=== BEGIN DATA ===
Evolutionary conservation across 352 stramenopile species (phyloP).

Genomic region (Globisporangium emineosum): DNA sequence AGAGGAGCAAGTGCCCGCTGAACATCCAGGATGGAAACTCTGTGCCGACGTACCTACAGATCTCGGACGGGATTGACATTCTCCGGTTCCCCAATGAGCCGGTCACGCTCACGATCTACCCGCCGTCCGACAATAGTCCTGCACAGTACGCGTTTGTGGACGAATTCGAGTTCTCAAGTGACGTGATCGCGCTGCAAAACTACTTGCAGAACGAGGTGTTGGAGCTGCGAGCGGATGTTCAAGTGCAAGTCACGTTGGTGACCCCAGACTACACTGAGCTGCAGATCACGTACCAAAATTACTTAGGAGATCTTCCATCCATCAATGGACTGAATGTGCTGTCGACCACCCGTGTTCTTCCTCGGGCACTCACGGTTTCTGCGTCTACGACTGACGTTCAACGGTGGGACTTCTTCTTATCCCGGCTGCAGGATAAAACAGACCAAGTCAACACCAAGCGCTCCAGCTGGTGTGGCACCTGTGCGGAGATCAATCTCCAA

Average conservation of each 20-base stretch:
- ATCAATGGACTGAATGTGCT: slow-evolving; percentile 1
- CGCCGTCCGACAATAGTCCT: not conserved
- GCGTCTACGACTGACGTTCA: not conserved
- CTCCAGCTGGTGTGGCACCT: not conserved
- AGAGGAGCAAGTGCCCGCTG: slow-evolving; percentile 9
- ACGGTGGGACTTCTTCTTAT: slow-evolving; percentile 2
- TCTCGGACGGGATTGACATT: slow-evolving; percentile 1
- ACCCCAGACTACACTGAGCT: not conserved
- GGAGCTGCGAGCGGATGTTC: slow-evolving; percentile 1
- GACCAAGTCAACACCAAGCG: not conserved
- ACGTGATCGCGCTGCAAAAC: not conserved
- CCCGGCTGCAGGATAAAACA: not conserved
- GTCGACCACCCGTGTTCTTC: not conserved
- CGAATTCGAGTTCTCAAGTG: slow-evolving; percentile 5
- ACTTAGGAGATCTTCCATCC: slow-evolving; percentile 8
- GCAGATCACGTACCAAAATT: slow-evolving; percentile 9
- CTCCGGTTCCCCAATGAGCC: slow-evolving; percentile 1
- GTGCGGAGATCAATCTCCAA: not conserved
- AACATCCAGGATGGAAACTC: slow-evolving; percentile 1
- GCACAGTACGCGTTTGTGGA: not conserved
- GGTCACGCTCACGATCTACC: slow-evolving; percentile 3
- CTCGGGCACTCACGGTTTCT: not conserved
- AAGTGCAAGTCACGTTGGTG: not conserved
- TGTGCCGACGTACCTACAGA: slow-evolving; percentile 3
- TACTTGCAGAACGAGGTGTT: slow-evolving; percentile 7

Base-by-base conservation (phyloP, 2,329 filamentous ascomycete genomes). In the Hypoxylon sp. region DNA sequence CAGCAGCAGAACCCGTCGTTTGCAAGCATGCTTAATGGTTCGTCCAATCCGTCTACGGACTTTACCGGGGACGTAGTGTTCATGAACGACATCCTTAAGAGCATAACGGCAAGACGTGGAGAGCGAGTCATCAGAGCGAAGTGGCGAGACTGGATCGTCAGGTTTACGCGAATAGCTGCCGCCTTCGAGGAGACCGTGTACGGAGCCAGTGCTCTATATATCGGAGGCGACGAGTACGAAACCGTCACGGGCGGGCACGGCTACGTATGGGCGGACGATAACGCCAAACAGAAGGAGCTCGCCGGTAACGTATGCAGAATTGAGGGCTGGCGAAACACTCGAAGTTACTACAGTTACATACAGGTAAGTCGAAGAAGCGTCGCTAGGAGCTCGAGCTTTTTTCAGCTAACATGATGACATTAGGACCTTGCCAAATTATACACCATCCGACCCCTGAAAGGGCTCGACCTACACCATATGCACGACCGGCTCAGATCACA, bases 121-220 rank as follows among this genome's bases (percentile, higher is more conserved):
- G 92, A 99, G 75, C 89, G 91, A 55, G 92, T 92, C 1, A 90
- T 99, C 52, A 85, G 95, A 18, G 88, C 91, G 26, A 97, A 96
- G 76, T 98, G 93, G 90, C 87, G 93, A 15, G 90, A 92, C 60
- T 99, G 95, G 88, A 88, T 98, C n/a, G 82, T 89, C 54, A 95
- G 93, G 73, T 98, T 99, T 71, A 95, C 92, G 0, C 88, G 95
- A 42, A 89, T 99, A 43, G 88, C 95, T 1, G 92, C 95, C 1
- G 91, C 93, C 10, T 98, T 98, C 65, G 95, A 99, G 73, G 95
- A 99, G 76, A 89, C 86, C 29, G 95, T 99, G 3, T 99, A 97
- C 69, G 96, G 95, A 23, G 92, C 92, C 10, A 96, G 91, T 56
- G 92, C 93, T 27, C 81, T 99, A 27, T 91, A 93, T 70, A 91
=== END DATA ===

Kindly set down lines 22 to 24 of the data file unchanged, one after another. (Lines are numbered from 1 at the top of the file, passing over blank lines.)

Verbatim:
- AACATCCAGGATGGAAACTC: slow-evolving; percentile 1
- GCACAGTACGCGTTTGTGGA: not conserved
- GGTCACGCTCACGATCTACC: slow-evolving; percentile 3